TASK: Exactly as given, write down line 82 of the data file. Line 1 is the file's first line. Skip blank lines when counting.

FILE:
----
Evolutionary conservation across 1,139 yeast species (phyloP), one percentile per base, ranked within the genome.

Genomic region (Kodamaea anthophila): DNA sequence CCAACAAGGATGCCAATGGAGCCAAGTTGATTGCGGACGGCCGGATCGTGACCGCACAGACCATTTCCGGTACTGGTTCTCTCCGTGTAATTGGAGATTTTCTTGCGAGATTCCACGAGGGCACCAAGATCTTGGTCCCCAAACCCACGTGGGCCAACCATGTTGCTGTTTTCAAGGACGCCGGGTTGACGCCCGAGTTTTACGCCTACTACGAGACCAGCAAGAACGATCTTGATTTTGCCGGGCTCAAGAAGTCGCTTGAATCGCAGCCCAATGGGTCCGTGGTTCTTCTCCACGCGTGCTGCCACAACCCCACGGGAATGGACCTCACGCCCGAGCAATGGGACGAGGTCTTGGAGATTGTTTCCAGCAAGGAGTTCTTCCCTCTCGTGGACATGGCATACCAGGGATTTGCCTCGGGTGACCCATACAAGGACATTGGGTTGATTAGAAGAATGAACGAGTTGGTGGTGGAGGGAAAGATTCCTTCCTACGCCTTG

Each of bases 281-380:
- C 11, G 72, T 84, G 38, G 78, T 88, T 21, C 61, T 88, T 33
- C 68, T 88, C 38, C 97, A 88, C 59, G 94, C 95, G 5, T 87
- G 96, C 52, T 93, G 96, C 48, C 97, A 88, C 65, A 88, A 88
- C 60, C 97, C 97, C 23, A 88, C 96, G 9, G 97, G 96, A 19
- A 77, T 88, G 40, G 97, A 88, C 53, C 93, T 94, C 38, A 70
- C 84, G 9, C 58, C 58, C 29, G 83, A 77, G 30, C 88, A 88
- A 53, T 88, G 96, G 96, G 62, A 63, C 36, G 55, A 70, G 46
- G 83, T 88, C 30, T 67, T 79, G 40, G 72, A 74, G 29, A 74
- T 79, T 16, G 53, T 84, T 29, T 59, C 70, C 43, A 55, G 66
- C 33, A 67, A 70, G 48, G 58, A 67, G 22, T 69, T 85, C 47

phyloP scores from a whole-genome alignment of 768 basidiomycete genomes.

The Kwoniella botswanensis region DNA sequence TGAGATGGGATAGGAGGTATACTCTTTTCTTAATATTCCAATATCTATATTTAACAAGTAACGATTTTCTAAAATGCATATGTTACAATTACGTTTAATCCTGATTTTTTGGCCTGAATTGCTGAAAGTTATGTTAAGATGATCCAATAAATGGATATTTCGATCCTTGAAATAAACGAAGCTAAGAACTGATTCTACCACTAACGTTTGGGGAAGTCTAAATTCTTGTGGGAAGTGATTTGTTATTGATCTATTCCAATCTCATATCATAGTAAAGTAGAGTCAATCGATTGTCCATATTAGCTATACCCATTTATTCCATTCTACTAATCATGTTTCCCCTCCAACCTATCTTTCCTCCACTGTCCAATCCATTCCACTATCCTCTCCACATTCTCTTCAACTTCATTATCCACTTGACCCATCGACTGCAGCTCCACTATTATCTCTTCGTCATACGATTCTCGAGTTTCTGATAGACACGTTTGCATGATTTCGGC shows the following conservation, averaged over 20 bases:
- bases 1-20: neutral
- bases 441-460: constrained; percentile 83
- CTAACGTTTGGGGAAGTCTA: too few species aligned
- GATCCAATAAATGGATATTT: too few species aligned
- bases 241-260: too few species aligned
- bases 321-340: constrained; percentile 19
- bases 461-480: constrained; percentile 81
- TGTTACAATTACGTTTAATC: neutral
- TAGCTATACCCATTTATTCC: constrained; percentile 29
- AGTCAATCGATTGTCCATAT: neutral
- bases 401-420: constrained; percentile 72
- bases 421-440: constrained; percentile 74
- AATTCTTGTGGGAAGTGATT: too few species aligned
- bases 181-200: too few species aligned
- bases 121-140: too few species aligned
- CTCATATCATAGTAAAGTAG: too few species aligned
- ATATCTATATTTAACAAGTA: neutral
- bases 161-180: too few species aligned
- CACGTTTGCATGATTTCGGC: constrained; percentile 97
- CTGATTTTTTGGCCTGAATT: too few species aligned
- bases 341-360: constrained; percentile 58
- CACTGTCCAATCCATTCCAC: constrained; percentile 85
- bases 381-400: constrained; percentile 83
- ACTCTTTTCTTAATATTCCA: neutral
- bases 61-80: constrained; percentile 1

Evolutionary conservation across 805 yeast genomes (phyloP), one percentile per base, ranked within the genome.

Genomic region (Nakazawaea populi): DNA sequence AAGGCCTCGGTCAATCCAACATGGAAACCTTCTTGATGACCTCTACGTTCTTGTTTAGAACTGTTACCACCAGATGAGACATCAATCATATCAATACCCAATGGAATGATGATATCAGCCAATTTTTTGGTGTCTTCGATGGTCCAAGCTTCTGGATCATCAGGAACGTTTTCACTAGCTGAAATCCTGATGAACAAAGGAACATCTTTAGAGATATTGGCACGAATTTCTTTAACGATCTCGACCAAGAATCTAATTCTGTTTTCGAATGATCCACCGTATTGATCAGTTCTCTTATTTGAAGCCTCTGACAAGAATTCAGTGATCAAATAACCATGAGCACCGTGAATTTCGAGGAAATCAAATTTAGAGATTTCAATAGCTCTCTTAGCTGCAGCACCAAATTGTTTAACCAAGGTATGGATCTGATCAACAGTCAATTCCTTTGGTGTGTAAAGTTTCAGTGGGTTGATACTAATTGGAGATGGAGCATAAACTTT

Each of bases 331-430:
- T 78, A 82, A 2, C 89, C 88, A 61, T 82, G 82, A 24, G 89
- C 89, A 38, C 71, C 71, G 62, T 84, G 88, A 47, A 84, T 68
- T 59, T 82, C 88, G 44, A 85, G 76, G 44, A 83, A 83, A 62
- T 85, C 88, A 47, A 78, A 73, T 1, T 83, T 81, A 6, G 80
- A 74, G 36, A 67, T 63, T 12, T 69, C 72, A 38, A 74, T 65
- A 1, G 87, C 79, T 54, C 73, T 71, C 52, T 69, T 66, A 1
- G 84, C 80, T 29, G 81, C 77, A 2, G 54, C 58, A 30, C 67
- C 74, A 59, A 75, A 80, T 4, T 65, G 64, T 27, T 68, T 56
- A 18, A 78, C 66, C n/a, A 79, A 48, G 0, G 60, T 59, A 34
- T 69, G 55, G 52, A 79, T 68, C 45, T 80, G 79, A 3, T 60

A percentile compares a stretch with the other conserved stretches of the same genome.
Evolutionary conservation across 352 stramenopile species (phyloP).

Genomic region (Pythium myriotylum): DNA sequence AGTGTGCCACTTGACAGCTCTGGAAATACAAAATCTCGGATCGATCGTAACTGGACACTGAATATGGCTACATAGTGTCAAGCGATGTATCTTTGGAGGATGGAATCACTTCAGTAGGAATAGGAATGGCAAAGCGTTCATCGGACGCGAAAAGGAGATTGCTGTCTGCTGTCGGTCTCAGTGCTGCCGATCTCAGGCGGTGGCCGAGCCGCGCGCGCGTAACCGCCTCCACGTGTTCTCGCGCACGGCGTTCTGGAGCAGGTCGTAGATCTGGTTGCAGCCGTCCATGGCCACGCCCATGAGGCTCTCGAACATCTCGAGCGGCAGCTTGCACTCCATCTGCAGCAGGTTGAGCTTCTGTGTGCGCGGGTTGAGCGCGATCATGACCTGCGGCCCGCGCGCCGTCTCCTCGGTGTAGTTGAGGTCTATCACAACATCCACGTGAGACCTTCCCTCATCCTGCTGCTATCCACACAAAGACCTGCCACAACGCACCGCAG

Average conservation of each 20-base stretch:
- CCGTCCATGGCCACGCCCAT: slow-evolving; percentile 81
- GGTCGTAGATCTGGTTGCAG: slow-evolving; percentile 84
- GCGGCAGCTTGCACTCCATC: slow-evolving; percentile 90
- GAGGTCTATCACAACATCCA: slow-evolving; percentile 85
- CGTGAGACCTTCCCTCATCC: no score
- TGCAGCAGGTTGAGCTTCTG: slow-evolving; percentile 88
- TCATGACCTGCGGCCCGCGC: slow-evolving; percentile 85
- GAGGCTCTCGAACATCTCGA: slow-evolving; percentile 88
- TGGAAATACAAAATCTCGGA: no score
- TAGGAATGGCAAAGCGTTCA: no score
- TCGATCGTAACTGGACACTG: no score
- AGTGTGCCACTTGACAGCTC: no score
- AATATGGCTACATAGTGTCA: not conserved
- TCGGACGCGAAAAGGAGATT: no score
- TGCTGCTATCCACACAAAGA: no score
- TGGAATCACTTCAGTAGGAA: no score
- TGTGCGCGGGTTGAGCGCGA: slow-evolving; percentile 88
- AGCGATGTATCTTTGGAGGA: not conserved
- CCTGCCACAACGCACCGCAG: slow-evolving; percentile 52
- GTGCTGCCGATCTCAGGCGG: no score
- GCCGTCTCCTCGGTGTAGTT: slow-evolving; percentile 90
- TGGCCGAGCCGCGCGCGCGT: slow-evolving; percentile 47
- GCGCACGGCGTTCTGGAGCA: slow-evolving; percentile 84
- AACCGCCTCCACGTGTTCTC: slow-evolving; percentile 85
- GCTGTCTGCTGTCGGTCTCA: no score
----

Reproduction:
- GCTGTCTGCTGTCGGTCTCA: no score